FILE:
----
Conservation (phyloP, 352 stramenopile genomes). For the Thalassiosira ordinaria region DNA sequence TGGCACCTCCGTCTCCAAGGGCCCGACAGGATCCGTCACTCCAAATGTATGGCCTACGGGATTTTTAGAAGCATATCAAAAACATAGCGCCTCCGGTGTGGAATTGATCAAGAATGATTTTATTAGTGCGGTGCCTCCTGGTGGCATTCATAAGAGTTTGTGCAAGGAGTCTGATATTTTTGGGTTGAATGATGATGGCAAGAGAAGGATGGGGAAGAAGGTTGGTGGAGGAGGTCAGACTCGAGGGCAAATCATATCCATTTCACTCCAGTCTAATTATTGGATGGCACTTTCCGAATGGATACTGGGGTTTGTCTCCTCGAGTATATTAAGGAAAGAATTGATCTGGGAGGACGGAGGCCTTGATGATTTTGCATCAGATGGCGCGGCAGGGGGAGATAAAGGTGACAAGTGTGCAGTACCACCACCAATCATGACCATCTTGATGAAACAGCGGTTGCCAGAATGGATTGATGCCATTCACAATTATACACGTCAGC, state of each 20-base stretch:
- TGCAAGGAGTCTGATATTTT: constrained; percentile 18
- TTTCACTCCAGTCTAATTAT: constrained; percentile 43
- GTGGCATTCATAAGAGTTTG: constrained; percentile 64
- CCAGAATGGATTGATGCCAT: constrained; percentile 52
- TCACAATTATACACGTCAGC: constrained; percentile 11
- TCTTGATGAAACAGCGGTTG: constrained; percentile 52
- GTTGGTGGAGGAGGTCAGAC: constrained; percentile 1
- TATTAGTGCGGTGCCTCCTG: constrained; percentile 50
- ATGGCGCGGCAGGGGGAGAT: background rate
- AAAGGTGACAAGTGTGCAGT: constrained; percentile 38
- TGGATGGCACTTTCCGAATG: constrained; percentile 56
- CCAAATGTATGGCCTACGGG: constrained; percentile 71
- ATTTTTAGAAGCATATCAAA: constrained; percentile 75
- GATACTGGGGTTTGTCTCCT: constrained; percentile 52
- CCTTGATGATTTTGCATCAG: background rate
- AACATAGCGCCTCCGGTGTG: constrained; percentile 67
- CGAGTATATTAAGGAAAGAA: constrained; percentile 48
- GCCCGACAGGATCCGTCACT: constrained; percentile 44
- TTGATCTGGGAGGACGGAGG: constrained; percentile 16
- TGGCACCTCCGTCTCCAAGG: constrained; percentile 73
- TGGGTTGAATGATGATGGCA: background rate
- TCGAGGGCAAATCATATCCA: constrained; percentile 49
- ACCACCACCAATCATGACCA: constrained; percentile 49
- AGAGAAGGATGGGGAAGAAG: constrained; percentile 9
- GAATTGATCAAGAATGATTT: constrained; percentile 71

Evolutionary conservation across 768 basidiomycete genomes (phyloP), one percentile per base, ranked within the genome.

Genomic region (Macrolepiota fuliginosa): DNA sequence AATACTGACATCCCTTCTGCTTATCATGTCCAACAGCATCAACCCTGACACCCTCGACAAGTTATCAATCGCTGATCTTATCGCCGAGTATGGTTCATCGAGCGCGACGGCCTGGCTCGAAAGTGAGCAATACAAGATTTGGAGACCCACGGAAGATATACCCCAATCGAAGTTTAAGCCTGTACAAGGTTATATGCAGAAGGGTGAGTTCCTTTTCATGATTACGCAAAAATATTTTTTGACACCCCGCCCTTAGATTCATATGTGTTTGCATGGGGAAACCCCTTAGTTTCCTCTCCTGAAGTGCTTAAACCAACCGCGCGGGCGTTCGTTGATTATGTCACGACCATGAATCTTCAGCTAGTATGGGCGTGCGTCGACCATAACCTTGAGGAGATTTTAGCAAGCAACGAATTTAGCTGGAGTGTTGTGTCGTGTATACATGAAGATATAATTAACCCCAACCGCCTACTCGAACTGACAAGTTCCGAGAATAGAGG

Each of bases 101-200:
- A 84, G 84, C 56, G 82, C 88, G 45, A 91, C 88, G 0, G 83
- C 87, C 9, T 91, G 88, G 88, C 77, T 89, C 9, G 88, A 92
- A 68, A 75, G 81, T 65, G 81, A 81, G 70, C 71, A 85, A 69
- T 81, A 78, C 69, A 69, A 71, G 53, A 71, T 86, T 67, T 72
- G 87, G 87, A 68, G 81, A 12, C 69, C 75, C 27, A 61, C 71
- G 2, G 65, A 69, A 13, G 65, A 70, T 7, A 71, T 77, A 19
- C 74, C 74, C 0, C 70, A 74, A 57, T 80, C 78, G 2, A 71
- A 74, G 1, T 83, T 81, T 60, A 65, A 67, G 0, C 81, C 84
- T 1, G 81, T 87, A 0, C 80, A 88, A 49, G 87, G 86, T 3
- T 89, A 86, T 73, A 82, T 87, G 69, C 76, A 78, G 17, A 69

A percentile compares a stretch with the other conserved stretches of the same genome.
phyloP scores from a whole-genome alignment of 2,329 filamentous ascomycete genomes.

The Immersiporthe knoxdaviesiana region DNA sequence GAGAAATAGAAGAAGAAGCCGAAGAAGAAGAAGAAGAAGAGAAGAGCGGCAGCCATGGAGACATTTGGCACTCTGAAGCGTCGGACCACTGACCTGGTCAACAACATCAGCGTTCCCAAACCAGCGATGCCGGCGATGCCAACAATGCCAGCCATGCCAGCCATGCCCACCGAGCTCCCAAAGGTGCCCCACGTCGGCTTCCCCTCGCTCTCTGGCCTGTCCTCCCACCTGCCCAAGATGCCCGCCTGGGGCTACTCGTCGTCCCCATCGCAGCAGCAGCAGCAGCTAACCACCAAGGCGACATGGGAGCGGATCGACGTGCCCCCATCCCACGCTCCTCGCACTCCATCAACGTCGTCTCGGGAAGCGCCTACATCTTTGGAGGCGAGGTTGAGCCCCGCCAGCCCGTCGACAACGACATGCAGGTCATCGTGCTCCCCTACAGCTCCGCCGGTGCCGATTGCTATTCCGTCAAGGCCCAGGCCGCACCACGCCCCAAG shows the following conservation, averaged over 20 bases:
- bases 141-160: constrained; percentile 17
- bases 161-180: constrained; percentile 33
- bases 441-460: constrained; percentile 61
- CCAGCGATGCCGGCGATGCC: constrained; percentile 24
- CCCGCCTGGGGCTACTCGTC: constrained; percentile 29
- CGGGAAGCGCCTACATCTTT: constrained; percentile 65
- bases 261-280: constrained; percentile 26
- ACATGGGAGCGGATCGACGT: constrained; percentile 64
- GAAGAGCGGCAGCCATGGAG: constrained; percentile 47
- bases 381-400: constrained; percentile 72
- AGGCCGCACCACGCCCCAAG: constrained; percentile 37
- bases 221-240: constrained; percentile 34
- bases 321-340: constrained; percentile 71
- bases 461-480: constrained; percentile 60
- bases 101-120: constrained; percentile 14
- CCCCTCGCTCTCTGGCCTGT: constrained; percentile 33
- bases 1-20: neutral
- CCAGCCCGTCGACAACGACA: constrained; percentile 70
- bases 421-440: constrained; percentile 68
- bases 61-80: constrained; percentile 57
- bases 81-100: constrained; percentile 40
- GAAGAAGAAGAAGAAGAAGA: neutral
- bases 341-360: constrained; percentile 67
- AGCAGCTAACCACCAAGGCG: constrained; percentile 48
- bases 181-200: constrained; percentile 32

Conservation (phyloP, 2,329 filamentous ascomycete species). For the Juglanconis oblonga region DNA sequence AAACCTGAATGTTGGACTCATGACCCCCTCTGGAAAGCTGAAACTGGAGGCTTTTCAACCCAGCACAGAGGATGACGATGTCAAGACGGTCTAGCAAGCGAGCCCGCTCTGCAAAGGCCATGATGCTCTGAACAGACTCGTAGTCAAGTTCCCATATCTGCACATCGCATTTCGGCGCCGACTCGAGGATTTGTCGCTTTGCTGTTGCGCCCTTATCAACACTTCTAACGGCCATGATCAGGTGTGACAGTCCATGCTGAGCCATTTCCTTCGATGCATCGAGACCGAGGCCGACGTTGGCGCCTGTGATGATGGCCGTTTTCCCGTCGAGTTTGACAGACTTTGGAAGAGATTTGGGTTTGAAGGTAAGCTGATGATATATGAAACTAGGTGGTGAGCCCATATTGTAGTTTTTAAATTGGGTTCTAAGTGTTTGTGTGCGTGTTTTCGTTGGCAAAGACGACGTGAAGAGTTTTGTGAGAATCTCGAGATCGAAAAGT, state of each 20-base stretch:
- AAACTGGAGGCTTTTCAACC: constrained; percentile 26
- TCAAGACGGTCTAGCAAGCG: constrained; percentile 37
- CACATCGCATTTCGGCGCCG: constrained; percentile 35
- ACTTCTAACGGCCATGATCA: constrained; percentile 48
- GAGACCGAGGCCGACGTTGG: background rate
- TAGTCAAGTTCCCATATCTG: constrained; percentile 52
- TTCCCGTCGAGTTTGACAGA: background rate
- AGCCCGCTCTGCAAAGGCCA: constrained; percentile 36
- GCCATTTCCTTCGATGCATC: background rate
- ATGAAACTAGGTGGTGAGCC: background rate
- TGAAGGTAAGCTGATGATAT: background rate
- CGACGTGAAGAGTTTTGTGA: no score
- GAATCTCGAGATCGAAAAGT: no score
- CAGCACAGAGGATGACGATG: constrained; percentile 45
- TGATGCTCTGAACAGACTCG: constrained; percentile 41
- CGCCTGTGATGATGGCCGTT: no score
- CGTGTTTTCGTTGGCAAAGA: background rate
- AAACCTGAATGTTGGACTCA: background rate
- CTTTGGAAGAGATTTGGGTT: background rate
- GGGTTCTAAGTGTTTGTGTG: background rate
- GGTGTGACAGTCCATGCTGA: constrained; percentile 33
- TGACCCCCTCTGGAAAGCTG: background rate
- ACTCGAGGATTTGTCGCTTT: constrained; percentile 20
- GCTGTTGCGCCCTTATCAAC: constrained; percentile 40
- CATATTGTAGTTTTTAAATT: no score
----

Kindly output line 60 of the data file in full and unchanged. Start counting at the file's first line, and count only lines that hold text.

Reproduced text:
- CCAGCCCGTCGACAACGACA: constrained; percentile 70